Magazine article University Business

PLAY for KEEPS: Community Colleges Go for a Slam Dunk in Launching and Maintaining Athletics Program

Magazine article University Business

PLAY for KEEPS: Community Colleges Go for a Slam Dunk in Launching and Maintaining Athletics Program

Article excerpt

In San Antonio, Texas, men's basketball teams from two higher ed institutions will soon play for a national title to conclude the "March Madness" tournament.

The NCAA Division I championship will air in prime time on national television, with hundreds of media members on hand to chronicle the game.

Just over a week earlier and 700 miles north, in Hutchinson, Kansas, men's basketball teams from two other schools will have played for a national title under a lot less fanfare. The National Junior College Athletic Association (NJCAA) Division I championship will have taken place at the Hutchinson Sports Arena, on the campus of Hutchinson Community College, which has hosted the game since 1952.

Athletics at the community college level bring far less pomp, circumstance, attention and money than their NCAA Division I counterparts. But that doesn't mean they don't play a significant role.

Officials at Hutchinson Community College should know. The Blue Dragons, who won the national title in men's hoops last year and were the runner-up the year before, have posted an impressive 50-26 record in tournament games.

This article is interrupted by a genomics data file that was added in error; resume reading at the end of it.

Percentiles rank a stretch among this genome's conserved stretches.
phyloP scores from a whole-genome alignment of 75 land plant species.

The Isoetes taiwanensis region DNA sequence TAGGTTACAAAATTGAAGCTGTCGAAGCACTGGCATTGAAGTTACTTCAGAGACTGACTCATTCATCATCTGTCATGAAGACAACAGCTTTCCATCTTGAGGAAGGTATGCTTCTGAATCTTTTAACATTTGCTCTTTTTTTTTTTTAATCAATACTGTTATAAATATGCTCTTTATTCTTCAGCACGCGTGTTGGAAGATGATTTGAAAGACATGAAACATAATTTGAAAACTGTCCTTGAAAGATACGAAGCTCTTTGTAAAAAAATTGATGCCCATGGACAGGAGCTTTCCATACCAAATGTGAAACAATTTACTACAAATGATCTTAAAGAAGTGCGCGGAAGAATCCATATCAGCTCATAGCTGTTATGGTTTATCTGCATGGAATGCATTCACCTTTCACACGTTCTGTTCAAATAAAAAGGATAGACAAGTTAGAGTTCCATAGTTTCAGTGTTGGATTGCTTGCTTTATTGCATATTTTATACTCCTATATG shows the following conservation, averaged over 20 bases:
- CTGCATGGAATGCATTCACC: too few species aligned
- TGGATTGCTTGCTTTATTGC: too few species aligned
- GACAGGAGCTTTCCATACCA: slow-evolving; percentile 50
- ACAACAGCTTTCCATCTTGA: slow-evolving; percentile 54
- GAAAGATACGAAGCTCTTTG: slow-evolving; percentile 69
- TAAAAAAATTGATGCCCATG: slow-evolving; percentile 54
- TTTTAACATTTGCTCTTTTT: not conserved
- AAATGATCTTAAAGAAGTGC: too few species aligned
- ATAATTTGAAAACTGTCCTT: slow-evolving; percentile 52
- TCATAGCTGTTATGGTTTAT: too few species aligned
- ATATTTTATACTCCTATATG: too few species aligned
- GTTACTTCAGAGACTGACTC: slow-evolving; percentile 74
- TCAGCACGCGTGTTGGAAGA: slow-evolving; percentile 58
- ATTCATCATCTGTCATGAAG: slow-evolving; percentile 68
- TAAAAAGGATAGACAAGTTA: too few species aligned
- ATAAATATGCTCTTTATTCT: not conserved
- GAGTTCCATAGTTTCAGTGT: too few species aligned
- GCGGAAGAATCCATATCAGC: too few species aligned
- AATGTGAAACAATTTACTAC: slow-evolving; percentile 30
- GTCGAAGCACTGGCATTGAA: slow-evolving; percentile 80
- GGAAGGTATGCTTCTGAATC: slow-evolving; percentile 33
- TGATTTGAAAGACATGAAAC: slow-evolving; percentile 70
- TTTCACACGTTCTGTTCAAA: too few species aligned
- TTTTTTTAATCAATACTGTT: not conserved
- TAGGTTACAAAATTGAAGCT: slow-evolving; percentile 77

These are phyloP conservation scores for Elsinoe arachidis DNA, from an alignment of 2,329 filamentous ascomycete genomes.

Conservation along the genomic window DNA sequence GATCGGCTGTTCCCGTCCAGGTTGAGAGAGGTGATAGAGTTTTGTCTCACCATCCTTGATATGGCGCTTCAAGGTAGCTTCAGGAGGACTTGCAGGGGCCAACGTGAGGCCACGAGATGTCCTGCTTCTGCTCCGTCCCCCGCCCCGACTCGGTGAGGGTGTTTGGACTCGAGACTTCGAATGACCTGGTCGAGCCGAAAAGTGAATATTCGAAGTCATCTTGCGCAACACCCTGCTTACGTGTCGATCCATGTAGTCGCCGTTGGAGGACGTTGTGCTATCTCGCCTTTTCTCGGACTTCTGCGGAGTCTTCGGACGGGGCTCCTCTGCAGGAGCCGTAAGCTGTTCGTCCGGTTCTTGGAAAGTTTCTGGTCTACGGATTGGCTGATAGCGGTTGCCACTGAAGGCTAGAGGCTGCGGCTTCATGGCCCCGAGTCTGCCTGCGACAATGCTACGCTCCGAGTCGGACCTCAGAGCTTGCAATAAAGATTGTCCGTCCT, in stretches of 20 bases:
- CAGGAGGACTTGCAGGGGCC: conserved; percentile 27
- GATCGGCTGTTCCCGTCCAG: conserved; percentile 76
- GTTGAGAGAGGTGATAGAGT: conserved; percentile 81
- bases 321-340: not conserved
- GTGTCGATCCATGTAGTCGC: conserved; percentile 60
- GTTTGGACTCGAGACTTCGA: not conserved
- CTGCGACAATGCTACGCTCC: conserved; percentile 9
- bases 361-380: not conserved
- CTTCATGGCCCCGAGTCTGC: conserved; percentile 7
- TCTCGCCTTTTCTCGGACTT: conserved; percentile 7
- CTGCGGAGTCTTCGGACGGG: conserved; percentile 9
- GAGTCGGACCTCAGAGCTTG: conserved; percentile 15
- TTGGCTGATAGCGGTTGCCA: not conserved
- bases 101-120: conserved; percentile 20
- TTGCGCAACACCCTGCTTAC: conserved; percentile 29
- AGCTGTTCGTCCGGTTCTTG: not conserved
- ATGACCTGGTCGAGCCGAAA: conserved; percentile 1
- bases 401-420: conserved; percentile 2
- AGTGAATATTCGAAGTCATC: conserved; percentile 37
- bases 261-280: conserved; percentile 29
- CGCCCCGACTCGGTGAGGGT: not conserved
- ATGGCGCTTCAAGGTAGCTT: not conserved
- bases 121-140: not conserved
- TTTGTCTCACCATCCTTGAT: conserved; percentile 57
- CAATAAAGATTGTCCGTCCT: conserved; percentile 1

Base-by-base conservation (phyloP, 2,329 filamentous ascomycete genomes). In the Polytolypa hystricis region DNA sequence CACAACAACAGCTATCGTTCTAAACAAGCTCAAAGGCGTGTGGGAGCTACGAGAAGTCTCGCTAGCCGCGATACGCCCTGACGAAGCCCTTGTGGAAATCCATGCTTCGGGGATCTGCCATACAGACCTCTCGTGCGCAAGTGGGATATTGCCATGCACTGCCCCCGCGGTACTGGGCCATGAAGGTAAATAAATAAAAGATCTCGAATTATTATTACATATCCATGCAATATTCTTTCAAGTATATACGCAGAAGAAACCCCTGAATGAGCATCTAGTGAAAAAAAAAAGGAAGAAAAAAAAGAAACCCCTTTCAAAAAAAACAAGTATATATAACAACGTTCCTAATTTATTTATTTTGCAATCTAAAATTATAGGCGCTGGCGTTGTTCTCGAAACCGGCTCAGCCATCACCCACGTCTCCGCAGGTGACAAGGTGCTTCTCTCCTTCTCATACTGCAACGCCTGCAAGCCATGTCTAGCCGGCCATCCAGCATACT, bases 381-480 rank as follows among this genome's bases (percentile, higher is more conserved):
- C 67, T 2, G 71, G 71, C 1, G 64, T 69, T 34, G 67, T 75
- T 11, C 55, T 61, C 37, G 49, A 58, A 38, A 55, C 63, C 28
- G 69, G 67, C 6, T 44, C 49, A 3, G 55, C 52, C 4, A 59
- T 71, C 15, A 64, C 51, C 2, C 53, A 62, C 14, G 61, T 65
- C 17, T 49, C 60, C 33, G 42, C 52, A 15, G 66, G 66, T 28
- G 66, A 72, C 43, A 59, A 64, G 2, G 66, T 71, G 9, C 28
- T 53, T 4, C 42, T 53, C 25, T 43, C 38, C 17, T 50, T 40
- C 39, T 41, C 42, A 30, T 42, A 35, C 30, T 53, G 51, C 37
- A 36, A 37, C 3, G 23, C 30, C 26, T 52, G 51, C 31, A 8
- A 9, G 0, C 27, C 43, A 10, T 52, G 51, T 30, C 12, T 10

"While community colleges may not have the same levels of boosters, sponsorship and ticket sales that their four-year peers do, much of this is still a benefit we experience," Hutchinson Community College President Carter File says. "In addition, our athletic programs enable us to build our student population and add to diversity on campus."

Program inspiration

Many observers point to the "in addition" portion of File's comments as the reason community colleges launch athletic programs. Television contracts and endorsement deals don't find their way down to two-year schools, but fielding teams can still bring attractive advantages.

"It's about three things," says Chris Parker, executive director of the NJCAA. "Enrollment, No. one; public relations, No. two; and fundraising and development, No. 3."

In 2015, Florida Southwestern State College brought athletics back to campus after a hiatus of almost two decades. Volleyball, basketball, baseball and softball were the first to return. (Formerly Edison Junior College, the institution had changed its name the prior year to reflect the increasing number of bachelor's degrees it was awarding, but it remains a school whose primary offering is two-year degrees.)

Florida Southwestern President Jeffrey Allbritten may not have been the most obvious leader to bring back athletics. "I don't watch sports," he says. "But I get the power of it." That power, however, is not fiscal.

"Is it a good ROI?" he asks. "I think there are many ways to measure that. If I'm doing it to create a profit center, no. But I'm very happy with our investment. Many things we do don't add to our bottom line. It's about, 'Why are we here?'"

As NJCAA's Parker notes, it isn't only four-year institutions who are scrambling to fill seats in classrooms. Community colleges have become more aggressive in recruiting traditional-age undergraduates who may not have the resources to go straight from high school to a baccalaureate institution.

Florida Southwestern is no exception.

"Our institution has become more and more traditional, in the sense of full-timers, younger students and now residential housing," Allbritten says. …

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